Graphite is s superb and flexible medium for field sketching. To get more out of your pencil, experiment with these key ideas.
Try a softer lead
Your pencil drawing will improve if you increase its value range (light to dark). The standard #2 or HB pencil is too hard to create rich darks. Switch to a softer lead to allow you to push your dark values. I fill my mechanical pencils with 2B lead, a good default.
Fill areas of tone with a dull pencil or chiseled tip
It takes a long time to fill a shape with tone using a sharp pencil or a .5 or smaller mechanical pencil. Try a dull pencil with a broader tip. As you draw with it, one surface will flatten to a chisel shape as you wear the pencil down. Keep using this flat surface to fill the shape instead of rotting the pencil to the sharp edge. If you like using mechanical pencils, try a .7 mm pencil for broader lines. If you need to click the pencil to advance the lead but want to keep using the broad chiseled surface you have created with your shading, maintain your grip and press the back of the pencil against your chest.
Use a blending tool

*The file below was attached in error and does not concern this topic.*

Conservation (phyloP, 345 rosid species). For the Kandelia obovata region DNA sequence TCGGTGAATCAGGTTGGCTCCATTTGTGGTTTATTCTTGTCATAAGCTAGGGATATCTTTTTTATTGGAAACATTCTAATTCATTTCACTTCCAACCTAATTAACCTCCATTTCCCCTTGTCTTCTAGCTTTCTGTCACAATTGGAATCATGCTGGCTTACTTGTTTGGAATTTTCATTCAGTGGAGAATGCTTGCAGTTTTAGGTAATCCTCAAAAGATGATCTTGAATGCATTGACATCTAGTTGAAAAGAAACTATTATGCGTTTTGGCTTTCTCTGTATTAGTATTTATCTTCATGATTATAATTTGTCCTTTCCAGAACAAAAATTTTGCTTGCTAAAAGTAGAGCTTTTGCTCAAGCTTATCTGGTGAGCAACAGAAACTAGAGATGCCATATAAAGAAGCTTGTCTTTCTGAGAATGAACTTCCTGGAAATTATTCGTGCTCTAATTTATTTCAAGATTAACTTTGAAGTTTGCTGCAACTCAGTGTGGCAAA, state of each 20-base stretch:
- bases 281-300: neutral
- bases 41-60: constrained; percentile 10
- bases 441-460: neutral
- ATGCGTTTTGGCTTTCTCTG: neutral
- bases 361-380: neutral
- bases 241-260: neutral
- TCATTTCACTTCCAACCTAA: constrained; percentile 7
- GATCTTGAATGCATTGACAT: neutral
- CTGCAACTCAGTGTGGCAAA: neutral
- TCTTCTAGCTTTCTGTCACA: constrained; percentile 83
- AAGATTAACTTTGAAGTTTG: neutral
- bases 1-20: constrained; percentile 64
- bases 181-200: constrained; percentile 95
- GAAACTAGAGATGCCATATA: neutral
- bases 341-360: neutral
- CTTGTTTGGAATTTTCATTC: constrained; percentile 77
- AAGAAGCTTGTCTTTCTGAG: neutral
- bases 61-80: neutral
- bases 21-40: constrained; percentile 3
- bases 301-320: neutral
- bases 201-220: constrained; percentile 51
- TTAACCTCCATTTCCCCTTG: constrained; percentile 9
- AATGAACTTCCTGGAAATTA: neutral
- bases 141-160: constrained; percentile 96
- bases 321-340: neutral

Use a paper blending tool both to flatten and smooth areas of tone and to “paint” light values with graphite. Blending also creates a solid toned background against which you can erase positive shapes. Which leads us to…
Draw with your eraser
Use a kneaded eraser to lighten parts of your drawing without smudging. Try tapping or pressing the eraser on the paper to lift out graphite in a controlled way. You also can draw in white elements with a fine point eraser such as the Mono Zero.
Protect your work with fixative
If you draw with soft lead, your drawings will be more vulnerable to smudging, particularly if you use a spiral bound (vs. sewn in binding) sketchbook. Therefore, regular spray your sketches with fixative to preserve your work.
Lets look at how these ideas come into play with a sketch of rising mist in Yosemite Valley. Click on the first image to start a step by step side-show.